While the first Learning Analytics Conference in 2011 introduced learning analytics as a distinct research focus and practice, the collection, analysis, and use of student data has been part of education and specifically higher education for a very long-time preceding LAK’11. Likewise, concerns regarding ethical issues data have always been an integral part of discourses surrounding and research into the collection, analysis, and use of student data. As higher education become increasingly digitised and datafied, higher education institutions have access to not only more data, but also greater varieties and velocity of data, often in real-time, deepening concerns about the ethical implications but also raising different ethical issues than before.
Since LAK’11 many institutions developed codes of practice or policies to address various concerns and to ensure ethical practice. Learning analytics is, however, not an island, and emerging evidence suggests that discourses in the broader context of data science and the deployment of human-algorithmic decision-making systems have moved ‘beyond’ ethics, as a wide range of issues such as fairness, equity, social justice and more recently, calls to decolonise data and learning analytics, are claiming attention.
In this talk, I will tentatively map the trajectory of ethics in learning analytics and conclude with discussing some implications of this move ‘beyond’ ethics for policy, research and learning analytics practice.
Paul Prinsloo is a Research Professor in Open and Distance Learning (ODL) in the College of Economic and Management Sciences, University of South Africa (Unisa). His academic background includes fields as diverse as theology, art history, business management, online learning, and religious studies. Paul is an established researcher and has published numerous articles in the fields of teaching and learning, student success in distance education contexts, learning analytics, and curriculum development. His current research focuses on the collection, analysis and use of student data in learning analytics, graduate supervision and digital identity.
While self-regulation of learning (SRL) has generally been recognised as an important factor of learning success, it is especially important in open and flexible learning contexts - such as massive open online courses (MOOCs) or courses with active learning design - where learners are assumed to be active agents capable of managing their own learning processes. Learning tactics and learning strategies are considered important elements of SRL and ability to regulate one's tactics and strategies is considered a key SRL skill. Over the recent years, we have explored different computational methods for identifying and understanding students' learning tactics and strategies from trace data - moving from action counts, to action sequences, to micro SRL phases; from sequence mining to process mining to network analysis; and from a single course to multiple courses to different learning modes (fully online, blended, MOOCs). Many relevant insights have been made along the way. At the same time new questions have been opened that require additional / complementary analytics approaches. In this talk, I will give an overview of the research we have done so far on identifying and understanding learning strategies from traces of student learning behaviour, and also outline potential directions for moving this research ahead.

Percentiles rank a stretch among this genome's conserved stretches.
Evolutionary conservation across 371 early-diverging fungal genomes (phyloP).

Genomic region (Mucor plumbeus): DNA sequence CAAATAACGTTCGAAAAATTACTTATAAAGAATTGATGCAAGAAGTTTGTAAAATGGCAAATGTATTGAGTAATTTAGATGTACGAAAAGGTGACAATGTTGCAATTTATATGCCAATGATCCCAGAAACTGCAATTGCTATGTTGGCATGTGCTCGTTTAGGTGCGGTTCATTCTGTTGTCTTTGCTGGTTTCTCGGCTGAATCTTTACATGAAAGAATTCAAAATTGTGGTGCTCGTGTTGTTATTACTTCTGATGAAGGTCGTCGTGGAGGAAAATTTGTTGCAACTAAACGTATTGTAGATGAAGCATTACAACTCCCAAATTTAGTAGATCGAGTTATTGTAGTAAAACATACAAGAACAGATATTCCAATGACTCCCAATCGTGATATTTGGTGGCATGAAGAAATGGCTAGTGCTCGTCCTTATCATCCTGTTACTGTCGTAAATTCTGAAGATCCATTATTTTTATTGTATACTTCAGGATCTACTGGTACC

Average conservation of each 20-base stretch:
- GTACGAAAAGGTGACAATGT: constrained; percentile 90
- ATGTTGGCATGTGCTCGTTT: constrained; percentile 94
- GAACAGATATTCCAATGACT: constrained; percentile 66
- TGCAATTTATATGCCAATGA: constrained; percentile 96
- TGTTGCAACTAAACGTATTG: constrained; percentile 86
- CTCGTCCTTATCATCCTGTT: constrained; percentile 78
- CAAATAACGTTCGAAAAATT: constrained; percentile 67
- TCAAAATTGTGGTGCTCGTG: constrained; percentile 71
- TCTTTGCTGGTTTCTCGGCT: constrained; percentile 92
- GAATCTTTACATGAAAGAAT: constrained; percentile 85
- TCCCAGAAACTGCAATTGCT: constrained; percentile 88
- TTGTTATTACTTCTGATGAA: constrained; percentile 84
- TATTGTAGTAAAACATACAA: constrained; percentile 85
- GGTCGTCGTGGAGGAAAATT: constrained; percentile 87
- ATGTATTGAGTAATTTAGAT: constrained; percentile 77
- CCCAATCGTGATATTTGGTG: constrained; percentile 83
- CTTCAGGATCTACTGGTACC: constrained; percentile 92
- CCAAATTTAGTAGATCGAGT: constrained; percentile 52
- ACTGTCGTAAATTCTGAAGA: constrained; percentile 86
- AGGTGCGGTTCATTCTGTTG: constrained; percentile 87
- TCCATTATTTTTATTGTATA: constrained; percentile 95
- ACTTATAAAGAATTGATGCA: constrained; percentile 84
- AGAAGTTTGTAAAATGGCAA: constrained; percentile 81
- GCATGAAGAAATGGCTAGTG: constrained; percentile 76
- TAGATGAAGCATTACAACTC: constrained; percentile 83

Jelena Jovanovic is a Professor at the Department of Software Engineering, University of Belgrade, Belgrade, Serbia. She received her B.Sc., M.Sc., and PhD degrees in Informatics and Software Engineering from the University of Belgrade in 2003, 2005, and 2007, respectively. She is teaching undergraduate and postgraduate courses in programming and applied artificial intelligence. As a researcher, for years, she was primarily focused on semantic technologies, particularly, Semantic Web / Linked Data technologies, and their application in the educational domain. In the last few years she is more into statistical / machine learning methods and techniques, social network analysis, and other computational approaches that allow for data analysis and extraction of meaningful information from unstructured data. She is particularly interested in combining these methods and techniques (machine intelligence) with large-scale knowledge bases (collected human intelligence) for better understanding of the learning process. Her interests also include how the insights obtained from the data can be effectively communicated to teachers and/or learners, as a meaningful feedback. She is a member of the GOOD OLD AI research network, LS3 research lab at Ryerson University, Toronto, Canada, and C3L research centre at University of South Australia, Adelaide, Australia.